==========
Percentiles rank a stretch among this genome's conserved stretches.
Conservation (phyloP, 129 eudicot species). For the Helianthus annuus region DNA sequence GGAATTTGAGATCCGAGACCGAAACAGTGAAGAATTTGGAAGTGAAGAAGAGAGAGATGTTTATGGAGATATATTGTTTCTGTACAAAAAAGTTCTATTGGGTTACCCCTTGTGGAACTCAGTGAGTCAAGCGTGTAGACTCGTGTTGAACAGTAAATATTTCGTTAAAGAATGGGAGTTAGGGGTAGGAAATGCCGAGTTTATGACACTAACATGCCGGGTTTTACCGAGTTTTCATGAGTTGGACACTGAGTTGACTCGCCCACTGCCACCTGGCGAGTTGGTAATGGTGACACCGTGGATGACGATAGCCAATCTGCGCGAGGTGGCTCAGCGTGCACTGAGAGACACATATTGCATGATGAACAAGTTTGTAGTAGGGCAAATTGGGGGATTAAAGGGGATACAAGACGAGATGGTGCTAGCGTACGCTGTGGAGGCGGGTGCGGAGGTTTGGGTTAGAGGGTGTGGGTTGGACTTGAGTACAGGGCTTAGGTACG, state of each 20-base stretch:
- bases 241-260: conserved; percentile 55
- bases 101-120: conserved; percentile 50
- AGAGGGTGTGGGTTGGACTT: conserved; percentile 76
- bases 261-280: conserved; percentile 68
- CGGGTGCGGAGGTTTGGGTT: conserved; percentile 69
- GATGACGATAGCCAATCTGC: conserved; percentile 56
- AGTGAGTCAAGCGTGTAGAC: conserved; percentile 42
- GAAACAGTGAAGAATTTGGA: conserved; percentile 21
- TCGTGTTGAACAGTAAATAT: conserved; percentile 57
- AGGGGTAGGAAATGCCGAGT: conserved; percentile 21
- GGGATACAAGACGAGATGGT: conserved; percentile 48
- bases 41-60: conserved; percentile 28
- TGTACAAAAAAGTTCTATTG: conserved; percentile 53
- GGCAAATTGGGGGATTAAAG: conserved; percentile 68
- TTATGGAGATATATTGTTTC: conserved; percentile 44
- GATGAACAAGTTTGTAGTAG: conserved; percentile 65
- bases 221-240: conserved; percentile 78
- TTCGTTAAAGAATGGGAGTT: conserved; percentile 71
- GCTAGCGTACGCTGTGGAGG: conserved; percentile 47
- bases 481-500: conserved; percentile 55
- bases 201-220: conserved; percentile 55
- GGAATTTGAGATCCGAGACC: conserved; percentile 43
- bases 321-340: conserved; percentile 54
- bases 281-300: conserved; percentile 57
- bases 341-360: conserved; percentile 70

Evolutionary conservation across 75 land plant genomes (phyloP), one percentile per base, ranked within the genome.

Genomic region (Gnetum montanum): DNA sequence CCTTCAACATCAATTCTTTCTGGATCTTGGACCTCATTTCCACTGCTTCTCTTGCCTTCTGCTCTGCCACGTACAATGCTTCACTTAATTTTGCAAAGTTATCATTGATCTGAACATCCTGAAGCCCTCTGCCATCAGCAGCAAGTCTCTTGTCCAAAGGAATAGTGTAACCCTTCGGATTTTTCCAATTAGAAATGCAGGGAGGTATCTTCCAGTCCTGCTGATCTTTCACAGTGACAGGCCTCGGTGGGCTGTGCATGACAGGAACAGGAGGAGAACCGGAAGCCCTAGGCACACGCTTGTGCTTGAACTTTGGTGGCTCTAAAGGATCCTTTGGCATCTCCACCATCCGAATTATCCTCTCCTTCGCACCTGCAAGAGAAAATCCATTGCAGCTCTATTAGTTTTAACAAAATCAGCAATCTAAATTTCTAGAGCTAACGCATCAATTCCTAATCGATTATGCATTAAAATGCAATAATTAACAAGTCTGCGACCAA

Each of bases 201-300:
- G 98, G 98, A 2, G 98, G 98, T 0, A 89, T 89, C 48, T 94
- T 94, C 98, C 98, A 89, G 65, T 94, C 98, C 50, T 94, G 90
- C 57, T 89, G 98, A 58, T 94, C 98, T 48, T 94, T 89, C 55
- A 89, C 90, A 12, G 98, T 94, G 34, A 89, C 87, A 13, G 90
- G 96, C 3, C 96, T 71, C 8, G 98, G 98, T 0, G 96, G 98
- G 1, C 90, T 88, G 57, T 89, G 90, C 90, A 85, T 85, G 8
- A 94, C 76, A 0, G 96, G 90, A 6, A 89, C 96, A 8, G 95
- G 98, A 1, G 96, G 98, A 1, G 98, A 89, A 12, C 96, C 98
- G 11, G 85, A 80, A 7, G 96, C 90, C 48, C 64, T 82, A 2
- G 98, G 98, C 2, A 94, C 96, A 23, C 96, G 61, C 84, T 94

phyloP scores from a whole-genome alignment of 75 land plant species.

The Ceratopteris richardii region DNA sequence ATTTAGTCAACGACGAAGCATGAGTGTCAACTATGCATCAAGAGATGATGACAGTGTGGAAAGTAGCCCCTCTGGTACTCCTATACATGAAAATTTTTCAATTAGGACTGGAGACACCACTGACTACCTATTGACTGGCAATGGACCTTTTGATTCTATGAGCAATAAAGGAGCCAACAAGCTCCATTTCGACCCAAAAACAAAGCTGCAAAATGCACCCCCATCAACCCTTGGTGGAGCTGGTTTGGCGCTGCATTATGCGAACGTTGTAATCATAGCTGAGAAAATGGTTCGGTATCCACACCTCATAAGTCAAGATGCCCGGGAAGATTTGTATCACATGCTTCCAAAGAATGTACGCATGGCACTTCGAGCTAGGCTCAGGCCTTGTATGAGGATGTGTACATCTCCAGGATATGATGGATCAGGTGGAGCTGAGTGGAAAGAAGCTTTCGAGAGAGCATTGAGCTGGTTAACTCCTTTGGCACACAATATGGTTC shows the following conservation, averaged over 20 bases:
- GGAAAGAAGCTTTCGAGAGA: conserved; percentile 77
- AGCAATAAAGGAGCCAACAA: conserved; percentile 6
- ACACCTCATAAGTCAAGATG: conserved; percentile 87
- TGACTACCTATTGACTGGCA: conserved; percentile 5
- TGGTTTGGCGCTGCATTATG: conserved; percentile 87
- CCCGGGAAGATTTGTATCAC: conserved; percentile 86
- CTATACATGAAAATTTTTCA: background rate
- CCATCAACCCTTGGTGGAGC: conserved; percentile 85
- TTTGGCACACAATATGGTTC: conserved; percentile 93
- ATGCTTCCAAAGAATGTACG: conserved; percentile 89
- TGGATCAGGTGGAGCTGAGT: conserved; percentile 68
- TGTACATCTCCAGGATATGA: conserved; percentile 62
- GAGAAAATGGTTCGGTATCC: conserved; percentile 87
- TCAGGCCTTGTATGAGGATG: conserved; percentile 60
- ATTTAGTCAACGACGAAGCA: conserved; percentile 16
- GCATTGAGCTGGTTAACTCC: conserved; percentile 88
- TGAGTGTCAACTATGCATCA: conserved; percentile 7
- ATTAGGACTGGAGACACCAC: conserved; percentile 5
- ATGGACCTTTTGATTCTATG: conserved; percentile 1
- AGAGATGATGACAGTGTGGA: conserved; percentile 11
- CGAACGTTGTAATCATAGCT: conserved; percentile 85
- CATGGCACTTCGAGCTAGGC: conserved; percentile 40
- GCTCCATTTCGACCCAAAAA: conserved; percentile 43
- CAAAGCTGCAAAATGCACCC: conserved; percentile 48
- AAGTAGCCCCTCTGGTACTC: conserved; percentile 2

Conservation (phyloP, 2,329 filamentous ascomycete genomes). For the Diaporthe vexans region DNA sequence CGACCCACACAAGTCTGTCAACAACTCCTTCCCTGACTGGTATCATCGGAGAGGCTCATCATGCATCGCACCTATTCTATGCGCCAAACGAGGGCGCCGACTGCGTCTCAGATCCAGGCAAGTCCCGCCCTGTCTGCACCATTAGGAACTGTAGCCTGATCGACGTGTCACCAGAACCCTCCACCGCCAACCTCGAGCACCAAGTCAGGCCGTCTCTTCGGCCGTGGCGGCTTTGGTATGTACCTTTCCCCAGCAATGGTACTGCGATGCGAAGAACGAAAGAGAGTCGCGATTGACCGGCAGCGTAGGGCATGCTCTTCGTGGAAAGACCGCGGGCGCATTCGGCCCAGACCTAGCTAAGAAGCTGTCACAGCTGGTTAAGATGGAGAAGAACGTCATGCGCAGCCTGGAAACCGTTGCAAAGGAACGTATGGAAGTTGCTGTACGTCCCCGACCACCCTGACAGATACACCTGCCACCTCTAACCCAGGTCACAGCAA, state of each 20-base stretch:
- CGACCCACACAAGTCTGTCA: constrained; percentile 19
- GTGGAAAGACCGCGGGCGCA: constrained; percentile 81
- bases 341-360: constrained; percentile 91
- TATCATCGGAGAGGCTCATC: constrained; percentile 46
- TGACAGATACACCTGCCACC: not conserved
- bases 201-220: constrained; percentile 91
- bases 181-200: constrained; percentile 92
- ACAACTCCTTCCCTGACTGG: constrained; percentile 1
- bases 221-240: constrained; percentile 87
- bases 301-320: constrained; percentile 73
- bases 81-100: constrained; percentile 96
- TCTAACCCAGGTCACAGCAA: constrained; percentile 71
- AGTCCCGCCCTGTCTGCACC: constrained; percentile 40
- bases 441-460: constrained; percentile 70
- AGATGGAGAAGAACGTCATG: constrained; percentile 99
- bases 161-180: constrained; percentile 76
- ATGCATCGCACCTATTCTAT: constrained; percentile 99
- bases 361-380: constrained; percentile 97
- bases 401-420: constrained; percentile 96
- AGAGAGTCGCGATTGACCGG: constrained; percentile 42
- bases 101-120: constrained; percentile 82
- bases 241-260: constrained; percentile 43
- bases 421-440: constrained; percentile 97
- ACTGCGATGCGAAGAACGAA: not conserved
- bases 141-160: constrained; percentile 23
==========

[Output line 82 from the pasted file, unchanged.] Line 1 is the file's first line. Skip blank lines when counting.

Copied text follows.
- bases 441-460: constrained; percentile 70